Alcohol Health & Research World reported findings that 50 percent of the costs of alcohol and drug abuse treatment are offset within one year by subsequent reductions in medical costs by the affected family, and not just the primary patient (14).
In an ideal world, if it was learned that any individual living in your local community was having a problem with alcohol or other drugs (AOD), your local political jurisdiction would respond to that problem with dispatch and "leave no stone unturned" until successful recovery was achieved - both for that person and for his or her family no matter what the cost. Not only is the technology available to do that, and not only is it the humane and decent and common sense thing to do, but it is also in the inherent economic self-interest of the jurisdiction to do that. Failing to do it, the jurisdiction will endlessly spend your tax dollars on all of the negative consequences of AOD problems, including the costs of public safety, lost productivity, and higher criminal justice, public health, social service costs.
There are two primary reasons why no jurisdiction in the United States follows this common sense path:
First, our elected officials may well understand the problem and know that there is a solution and want to do something intelligent about it, but they do not perceive that they have the political constituency to do so. Our governments are "representative," taking action only on issues that they believe represent the interests or wishes of the special interest groups and voters who put them in office. The common perception of elected officials at every level is that the "will of the people" is that anyone with AOD problems should be be punished. There are many polls and recent voter initiatives that indicate that this is not the case, but all politicians are conservative about taking risks, and intelligent AOD policies will not be enacted until the elected officials are presented with a strong, organized, and articulate constituency of voters, organizations, and campaign donors who favor such policies.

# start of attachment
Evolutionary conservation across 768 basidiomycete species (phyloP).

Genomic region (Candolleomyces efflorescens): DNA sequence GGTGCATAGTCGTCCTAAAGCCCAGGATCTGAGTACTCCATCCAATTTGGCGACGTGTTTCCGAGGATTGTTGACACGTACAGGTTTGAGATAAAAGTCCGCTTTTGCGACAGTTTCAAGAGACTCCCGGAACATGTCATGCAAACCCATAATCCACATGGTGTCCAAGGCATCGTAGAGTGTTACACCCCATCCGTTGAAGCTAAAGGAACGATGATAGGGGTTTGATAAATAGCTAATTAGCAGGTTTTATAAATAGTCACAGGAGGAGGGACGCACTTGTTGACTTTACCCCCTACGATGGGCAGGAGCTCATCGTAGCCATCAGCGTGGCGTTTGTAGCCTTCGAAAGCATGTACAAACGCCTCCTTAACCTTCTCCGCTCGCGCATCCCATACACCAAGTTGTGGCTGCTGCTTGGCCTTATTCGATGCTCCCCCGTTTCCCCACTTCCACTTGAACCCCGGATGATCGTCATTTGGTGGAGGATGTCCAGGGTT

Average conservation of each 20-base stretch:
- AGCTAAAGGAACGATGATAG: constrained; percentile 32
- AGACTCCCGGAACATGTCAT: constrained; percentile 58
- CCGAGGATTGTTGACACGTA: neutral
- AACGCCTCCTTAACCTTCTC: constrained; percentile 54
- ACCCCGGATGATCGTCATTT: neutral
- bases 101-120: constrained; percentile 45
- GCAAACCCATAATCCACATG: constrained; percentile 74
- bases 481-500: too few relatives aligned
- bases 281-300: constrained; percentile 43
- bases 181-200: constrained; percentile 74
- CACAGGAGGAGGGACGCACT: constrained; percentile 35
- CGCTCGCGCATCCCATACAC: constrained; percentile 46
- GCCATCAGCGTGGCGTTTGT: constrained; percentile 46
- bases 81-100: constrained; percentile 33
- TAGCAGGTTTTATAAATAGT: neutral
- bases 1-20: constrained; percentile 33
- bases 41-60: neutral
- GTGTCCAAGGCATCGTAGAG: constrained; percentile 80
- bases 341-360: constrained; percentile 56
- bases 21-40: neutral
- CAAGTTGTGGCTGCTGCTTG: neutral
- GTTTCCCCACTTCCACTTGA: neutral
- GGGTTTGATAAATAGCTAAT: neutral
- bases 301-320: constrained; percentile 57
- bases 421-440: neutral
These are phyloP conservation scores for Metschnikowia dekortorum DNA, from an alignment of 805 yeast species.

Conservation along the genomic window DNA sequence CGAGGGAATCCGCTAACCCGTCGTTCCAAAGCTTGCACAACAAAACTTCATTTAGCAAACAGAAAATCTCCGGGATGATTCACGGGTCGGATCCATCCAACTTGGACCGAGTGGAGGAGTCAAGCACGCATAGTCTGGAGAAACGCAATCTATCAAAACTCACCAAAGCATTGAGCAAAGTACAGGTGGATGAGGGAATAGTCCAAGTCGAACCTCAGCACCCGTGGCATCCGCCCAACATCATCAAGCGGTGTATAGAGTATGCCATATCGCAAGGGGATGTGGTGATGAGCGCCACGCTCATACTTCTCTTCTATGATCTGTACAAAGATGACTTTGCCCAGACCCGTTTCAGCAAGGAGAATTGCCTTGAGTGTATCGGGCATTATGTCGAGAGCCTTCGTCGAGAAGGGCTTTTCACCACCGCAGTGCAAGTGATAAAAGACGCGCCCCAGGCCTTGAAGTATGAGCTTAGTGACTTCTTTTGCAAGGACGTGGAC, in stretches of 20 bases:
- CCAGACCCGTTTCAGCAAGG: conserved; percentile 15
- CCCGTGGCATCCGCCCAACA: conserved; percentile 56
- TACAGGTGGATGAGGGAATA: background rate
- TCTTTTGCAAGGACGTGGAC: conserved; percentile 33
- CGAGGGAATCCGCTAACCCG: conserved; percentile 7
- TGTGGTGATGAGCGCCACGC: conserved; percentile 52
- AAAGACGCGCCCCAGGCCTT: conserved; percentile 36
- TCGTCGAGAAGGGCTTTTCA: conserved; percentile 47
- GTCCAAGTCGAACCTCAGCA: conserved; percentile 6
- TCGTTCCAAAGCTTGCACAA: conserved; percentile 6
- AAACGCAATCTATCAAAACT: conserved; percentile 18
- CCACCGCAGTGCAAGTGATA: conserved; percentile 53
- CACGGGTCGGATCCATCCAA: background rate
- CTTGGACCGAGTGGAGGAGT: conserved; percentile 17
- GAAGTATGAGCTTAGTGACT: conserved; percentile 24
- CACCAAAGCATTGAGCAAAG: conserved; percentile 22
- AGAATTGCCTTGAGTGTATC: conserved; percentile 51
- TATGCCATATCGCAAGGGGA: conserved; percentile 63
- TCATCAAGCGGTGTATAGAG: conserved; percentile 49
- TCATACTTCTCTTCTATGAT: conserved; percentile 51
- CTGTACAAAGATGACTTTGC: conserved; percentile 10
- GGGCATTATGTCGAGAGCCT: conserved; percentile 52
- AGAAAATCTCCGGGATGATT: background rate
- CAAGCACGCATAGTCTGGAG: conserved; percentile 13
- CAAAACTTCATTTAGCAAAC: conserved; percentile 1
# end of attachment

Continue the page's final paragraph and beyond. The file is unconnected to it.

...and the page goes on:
Second, there is a general feeling of hopelessness in our public consciousness about AOD problems. Many people - including policy makers, family members of people with problems, and alcoholics and drug addicts themselves - don't think there is really a solution, don't think that recovery is really possible, and/or don't believe that treatment really works. Successful addiction recovery in the lives of millions of people and their families is one of our nation's "best kept secrets" - largely because of the stigma associated withAOD problems and the tradition of anonymity in the recovery culture. So - even though the scientific research is indisputable that we are just as successful at treating addiction as we are at treating other chronic illnesses such as hypertension, asthma, and diabetes - the misperception endures that AOD problems are just too big and complicated to solve, so we deny them and continue to throw money at the symptoms instead of addressing the problem.